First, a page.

RAT (Remote Access Trojans)
A RAT is a malicious program that can allow a hacker to take over a system from another physical location. Using this malware, the attacker can access and steal confidential and personal data from the infected machine.
Ransomware is a malicious program that performs the following malicious activities after infecting a computer:
– Makes the system non-functional unless the victim agrees to pay a ransom.
– Encrypts the computer’s data and demands a ransom to release it to the victim.
A rogue antivirus, also known as scareware, is a fake program that disguises itself as a genuine software but performs malicious activities in user’s machine. The program may install malware on the system, steal user data, or trick the user to perform fraudulent transactions.
Reverse Social Engineering Attack
In this kind of cyberattack, the attacker convinces a user that they have a problem and that the attacker has a solution to the problem. For instance, an attacker creates a problem for the target. Then the attacker advertises themself as the solution provider, with an intention of luring the victim to divulge sensitive information.
A rootkit is a program (or a collection of programs) that in itself is not harmful, but helps viruses and malware hide from antivirus software.
Session hijacking is an attack wherein a hacker takes control of a computer session to perform illegal activities such as taking over the victim’s online accounts.
Shoulder surfing refers to spying on a user to obtain personal or private information such as PINs, passwords, security codes, etc. Here, the criminal usually looks over a person’s shoulder while the latter might be using an ATM, phone or other electronic device.
SMiShing is a type of a phishing attack where targets are sent fake or malicious SMSs. These SMSs are designed to steal personal information from the target, or trick them into visiting a phishing website.
Spam is defined as unwanted or unexpected emails sent in bulk. Mostly, spam is used to distribute malware.
Spear phishing is a phishing attack where hackers target specific individuals. In a general phishing campaign, phishing emails appear to come from large, well-known organizations. In spear phishing, however, the email seems to be from a trusted individual or a business that the victim knows about. Today, about 91% of attacks on the Internet consist of spear phishing.
A common computer security threat, spyware is a class of malicious program that secretly steals your personal information and sends it to advertisers or hackers. Most spyware come with free online software downloads. Sometimes, a spyware can also come attached with an adware.
An SQL injection is performed by an attacker to exploit a poorly-designed application to produce unwanted database query results. For instance, an attacker can insert a malicious code into a Web form that is used for user authentication. Via this code, the attacker can send his request to the database and perform illicit activities.
A targeted attack is a highly focused attack on specific individuals or an organization. Hackers use this technique to persistently pursue its target while remaining anonymous, for a long-term period.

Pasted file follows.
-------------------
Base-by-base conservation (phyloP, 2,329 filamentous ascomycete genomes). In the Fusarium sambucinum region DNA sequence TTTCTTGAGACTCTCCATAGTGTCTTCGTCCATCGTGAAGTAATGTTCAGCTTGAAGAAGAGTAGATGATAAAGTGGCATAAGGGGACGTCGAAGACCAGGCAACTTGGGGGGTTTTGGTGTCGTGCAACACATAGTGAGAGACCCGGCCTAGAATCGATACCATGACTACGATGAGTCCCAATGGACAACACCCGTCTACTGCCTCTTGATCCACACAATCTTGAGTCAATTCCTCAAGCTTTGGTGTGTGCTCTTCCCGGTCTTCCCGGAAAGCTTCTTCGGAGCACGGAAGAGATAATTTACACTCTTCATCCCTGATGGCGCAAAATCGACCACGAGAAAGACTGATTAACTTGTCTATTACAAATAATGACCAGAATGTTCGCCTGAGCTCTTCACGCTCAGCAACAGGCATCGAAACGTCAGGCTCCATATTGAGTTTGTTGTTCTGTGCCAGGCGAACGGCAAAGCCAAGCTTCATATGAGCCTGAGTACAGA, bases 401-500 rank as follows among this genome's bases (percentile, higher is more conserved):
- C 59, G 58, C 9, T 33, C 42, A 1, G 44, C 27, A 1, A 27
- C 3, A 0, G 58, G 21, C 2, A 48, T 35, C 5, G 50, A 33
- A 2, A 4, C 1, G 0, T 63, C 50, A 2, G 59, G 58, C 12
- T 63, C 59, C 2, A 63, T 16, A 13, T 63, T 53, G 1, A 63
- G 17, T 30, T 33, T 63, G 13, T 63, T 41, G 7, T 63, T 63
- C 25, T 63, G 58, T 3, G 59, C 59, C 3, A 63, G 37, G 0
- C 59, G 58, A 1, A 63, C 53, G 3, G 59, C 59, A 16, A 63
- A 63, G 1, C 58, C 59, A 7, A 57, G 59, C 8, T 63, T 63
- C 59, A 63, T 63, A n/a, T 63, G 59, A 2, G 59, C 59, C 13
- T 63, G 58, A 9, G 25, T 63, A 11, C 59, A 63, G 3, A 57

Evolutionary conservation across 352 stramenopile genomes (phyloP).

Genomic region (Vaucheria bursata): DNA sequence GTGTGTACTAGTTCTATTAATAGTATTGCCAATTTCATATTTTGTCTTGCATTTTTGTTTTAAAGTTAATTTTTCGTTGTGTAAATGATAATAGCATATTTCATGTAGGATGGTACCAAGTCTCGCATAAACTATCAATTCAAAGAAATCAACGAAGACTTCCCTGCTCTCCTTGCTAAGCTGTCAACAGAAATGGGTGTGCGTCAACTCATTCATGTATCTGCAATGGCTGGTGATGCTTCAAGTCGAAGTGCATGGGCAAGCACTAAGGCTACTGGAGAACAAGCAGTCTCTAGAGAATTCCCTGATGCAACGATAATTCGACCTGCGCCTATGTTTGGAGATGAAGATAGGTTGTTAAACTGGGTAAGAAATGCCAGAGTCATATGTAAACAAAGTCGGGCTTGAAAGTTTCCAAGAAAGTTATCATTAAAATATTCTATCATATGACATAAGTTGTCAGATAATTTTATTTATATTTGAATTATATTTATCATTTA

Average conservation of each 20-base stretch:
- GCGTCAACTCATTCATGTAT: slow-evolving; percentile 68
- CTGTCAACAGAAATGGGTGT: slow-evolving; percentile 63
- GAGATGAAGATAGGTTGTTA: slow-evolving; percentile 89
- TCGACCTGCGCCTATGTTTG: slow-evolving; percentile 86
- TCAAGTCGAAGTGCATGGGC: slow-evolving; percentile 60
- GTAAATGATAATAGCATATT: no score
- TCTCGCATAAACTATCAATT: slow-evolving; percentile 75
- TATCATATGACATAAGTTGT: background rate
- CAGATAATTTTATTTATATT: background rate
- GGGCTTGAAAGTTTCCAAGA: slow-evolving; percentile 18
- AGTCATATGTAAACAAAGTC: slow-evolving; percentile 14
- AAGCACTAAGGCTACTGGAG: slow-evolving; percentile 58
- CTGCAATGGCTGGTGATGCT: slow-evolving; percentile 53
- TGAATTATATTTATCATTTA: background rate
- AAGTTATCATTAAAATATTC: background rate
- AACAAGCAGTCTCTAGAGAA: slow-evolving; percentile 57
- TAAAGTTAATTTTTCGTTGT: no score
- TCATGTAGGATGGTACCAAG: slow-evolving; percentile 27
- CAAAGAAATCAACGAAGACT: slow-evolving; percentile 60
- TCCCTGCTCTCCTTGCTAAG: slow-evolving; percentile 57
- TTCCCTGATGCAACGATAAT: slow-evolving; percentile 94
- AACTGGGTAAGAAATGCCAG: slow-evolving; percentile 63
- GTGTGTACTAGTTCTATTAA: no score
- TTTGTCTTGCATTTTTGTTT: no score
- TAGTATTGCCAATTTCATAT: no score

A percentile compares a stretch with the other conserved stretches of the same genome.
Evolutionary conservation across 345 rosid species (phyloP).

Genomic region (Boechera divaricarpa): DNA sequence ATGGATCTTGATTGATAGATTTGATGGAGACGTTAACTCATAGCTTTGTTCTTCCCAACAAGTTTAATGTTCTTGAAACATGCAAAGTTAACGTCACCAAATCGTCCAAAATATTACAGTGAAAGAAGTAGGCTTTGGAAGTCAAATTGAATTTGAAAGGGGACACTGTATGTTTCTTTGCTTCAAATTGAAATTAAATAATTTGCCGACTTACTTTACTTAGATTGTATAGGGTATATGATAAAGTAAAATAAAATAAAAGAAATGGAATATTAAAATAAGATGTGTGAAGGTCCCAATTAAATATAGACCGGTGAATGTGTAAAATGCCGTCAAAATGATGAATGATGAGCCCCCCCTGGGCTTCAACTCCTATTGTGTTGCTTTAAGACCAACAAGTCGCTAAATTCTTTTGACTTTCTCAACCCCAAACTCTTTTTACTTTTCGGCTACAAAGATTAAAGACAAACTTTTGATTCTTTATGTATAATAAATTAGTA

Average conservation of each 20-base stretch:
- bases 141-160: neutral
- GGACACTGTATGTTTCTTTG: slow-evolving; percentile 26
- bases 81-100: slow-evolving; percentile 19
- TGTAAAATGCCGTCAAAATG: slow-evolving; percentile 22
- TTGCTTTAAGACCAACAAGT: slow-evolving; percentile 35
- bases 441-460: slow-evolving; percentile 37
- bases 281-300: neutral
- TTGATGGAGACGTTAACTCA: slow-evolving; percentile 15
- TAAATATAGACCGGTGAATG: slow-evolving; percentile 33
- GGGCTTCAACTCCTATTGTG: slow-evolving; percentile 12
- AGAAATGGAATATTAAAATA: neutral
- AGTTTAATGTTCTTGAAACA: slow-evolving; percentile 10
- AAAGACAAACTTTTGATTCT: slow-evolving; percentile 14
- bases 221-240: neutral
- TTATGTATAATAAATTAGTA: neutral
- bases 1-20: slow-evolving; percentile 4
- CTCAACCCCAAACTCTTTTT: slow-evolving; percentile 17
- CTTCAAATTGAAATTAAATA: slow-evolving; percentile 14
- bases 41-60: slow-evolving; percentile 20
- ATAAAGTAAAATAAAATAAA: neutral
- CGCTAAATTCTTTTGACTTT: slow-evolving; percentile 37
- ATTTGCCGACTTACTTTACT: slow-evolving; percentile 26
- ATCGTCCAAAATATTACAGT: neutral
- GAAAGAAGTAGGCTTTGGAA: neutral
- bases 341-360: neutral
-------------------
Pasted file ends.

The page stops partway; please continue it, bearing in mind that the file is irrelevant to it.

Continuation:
A Trojan horse is a computer security threat that disguises itself as a harmless program but turns out to be malicious. For instance, a program that appears to be a game but drops a spyware or adware on the user’s computer upon activation, is a Trojan horse.
Twishing refers to phishing scams that are carried over Twitter. The attacker might tweet a post interesting or strange enough to trick users into visiting a fraudulent website and logging in with their credentials.
A technique used by hackers to create a fake URL that impersonates the URL of a secure or legitimate website. A spoofed URL looks exactly like the one of the original website, but redirects users to a phishing or a malicious site.
Virus is a malicious program usually attached to a legitimate or harmless program. When the program runs, the virus gets executed and performs activities that harm infected machines and their data. A virus can copy itself and spread to other files.
Vishing is a phishing attack wherein a hacker uses voice calls to trick users into divulging personal or financial information. Vishing attacks are carried out using conventional phone systems or Voice over Internet Procotol (VoIP) systems.
A vulnerability, also known as a security vulnerability, is a flow or error in a software or operating system that can let hackers take control of the affected machine and use it for illegal activities.
A wabbit is malicious program that keeps dropping its duplicate copies on the infected system. Unlike a worm, it does not spread across networks.
Website spoofing refers to creating a fake site that looks exactly like a trusted and popular website, in order to collect personal or financial information from users. Spoofed websites are created using legitimate logos, colors, designs, etc., to make them look realistic.
Whale phishing is a campaign that is aimed particularly at wealthier individuals. It is also known as whaling.
A worm is a stand-alone malware that can self-replicate itself. Unlike a virus, it does not require a ‘host program’ to attach itself to. It spreads by placing its functional copies in email attachments, instant messages, networks, flash drives, etc. A worm can be used to distribute Trojans, viruses, spam, phishing emails, and other forms of malware.
A zero-day vulnerability refers to a security flaw that does not have a fix yet, and can be exploited by hackers at any given time. In most cases, hackers try to find a vulnerability that neither developers nor users are aware of. And before they do, hackers develop an exploit (a malicious code) to take advantage of the flaw.
A zombie refers to a computer that has been taken over by a hacker. Hackers usually create a large group of zombie computers called botnet, to launch their attacks.